According to Dr. Richard Carrier, the history of the mythicist debate is relevant:
- Over the last 100 years there have been many terrible and outright crank arguments that Jesus was a myth. They were often logically fallacious or they had uncorroborated fact claims, and so many scholars in the field have simply dismissed new arguments as being of the previous kind and have assumed that they've already dealt with all such claims and that they've all been debunked.
- Much of the push back has come from scholars in the field who are either Christian, so they cannot accept that Jesus didn't exist for the obvious reasons, or they're in secular schools that are integrated into the Jesus studies academic network and they're relying on grants and donations that are heavily controlled by Christian donors and cannot concede mythicism or historicity agnosticism for that obvious reason.
- Scholars can get punished by their colleagues, and there are some historicity agnostics who will not go on record out of fear of losing their jobs.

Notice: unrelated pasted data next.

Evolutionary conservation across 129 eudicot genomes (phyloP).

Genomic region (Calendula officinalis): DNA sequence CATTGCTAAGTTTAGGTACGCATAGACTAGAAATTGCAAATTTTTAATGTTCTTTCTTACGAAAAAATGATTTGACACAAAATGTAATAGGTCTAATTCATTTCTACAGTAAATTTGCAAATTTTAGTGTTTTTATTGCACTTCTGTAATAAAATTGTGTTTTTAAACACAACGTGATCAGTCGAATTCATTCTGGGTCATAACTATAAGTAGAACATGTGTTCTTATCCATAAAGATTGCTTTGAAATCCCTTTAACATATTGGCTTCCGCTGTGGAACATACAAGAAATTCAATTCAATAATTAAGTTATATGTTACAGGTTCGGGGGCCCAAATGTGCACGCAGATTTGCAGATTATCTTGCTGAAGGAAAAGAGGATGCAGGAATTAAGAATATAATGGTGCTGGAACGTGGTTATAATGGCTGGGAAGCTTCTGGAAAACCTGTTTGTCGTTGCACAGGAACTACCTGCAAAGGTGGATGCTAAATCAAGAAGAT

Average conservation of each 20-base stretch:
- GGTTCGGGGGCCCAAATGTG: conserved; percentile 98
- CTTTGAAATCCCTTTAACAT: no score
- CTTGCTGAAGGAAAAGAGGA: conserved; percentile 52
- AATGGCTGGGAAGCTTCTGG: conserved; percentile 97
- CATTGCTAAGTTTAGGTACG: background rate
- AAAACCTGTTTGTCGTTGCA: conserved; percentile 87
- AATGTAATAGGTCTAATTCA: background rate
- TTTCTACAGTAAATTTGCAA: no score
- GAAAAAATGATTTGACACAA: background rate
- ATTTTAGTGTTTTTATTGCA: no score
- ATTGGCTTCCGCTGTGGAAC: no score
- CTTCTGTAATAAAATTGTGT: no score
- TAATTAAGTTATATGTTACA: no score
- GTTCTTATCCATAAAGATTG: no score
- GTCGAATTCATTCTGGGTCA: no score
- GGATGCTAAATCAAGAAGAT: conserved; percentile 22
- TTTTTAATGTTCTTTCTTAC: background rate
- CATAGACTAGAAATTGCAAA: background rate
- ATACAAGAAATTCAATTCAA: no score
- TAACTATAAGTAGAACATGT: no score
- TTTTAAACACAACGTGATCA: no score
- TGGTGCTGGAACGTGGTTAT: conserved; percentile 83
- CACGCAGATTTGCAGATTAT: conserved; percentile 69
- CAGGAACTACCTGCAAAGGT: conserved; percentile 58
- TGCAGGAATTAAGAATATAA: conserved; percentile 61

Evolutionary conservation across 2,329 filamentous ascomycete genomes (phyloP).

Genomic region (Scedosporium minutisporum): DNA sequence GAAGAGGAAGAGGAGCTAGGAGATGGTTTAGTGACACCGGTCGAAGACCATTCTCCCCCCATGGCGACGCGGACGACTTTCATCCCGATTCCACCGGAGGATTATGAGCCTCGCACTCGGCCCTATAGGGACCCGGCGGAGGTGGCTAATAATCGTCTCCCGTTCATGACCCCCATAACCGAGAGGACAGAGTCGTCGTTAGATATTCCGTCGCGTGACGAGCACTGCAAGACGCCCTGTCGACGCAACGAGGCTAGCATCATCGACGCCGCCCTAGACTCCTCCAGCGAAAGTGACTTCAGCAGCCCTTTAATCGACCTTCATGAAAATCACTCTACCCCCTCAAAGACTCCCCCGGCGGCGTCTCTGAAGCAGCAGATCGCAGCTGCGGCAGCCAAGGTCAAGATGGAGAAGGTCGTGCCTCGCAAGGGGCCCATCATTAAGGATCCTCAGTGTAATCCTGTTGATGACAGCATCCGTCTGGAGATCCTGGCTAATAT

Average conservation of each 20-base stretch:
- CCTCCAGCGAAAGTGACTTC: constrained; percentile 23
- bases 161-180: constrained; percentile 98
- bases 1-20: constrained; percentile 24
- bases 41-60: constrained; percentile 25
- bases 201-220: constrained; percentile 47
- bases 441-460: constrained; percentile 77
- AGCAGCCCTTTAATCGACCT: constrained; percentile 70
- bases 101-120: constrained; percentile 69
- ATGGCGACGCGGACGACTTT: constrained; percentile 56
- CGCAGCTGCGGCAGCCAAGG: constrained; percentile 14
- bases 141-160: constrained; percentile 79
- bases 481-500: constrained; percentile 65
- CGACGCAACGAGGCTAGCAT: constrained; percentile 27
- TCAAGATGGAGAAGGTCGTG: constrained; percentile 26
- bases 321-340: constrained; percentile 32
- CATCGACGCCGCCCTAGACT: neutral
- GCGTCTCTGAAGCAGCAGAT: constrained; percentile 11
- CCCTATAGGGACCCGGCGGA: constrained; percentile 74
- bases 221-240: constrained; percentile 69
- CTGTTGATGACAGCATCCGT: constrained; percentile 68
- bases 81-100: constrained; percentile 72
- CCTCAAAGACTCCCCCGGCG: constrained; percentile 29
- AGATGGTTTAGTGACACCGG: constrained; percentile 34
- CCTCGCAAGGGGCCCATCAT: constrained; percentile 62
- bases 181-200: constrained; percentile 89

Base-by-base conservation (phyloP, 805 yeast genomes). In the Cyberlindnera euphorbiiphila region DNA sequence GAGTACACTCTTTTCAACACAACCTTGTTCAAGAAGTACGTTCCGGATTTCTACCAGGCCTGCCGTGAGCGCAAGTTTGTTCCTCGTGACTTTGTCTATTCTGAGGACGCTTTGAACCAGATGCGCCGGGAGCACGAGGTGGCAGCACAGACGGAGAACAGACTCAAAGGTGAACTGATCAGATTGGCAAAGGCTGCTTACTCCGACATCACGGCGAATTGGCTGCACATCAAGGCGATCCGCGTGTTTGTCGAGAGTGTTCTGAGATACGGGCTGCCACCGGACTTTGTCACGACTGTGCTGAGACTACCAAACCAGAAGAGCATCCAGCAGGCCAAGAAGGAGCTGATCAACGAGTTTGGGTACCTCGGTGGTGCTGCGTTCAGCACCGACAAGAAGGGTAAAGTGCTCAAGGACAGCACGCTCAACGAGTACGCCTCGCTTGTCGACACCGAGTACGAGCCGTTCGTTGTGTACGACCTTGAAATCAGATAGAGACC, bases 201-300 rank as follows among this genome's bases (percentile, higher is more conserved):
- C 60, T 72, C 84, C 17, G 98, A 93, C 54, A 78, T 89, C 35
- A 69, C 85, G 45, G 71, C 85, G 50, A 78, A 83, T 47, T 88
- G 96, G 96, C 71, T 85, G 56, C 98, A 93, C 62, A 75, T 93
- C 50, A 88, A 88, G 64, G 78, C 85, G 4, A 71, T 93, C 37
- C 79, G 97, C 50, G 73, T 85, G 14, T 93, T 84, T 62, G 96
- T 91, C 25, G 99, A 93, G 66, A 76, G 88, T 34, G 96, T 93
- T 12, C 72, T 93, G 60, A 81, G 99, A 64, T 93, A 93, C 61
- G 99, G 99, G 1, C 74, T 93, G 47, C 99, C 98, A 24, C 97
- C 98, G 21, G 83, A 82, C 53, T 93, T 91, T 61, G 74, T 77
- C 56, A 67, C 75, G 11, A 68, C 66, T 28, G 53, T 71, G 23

- For example, in the 1970s when Thomas Thompson argued that Moses didn't exist, some of his colleagues tried to forcibly remove him from conferences and tried and get him fired. Now Moses mythicism is the mainstream view among scholars and Thompson has been vindicated. Jesus mythicism might be the same way in the next few decades.
- In the last 10 years or so, many new effective arguments have developed that have cut out the bad arguments completely using new evidence scholarly methodology and have gone through peer reviewed academic standards. Dr. Carrier's book On The Historicity Of Jesus includes them and has been peer reviewed by a major academic press.
Are we on the cusp of a major revolution in biblical studies on the historicity of Jesus in the same way we were on the historicity of Moses and the patriarchs 40 years ago? Only time will tell. My prediction is that we are, and that once the good arguments get their due and the field of biblical studies changes such that scholars do not have to worry about their career if they become agnostic, we will see more and more scholars accept the arguments. And this will further facilitate Jesus mythicism among lay people, as we're already starting to see, and as a result Christianity will continue to perpetually decline, much to the dismay of Christians.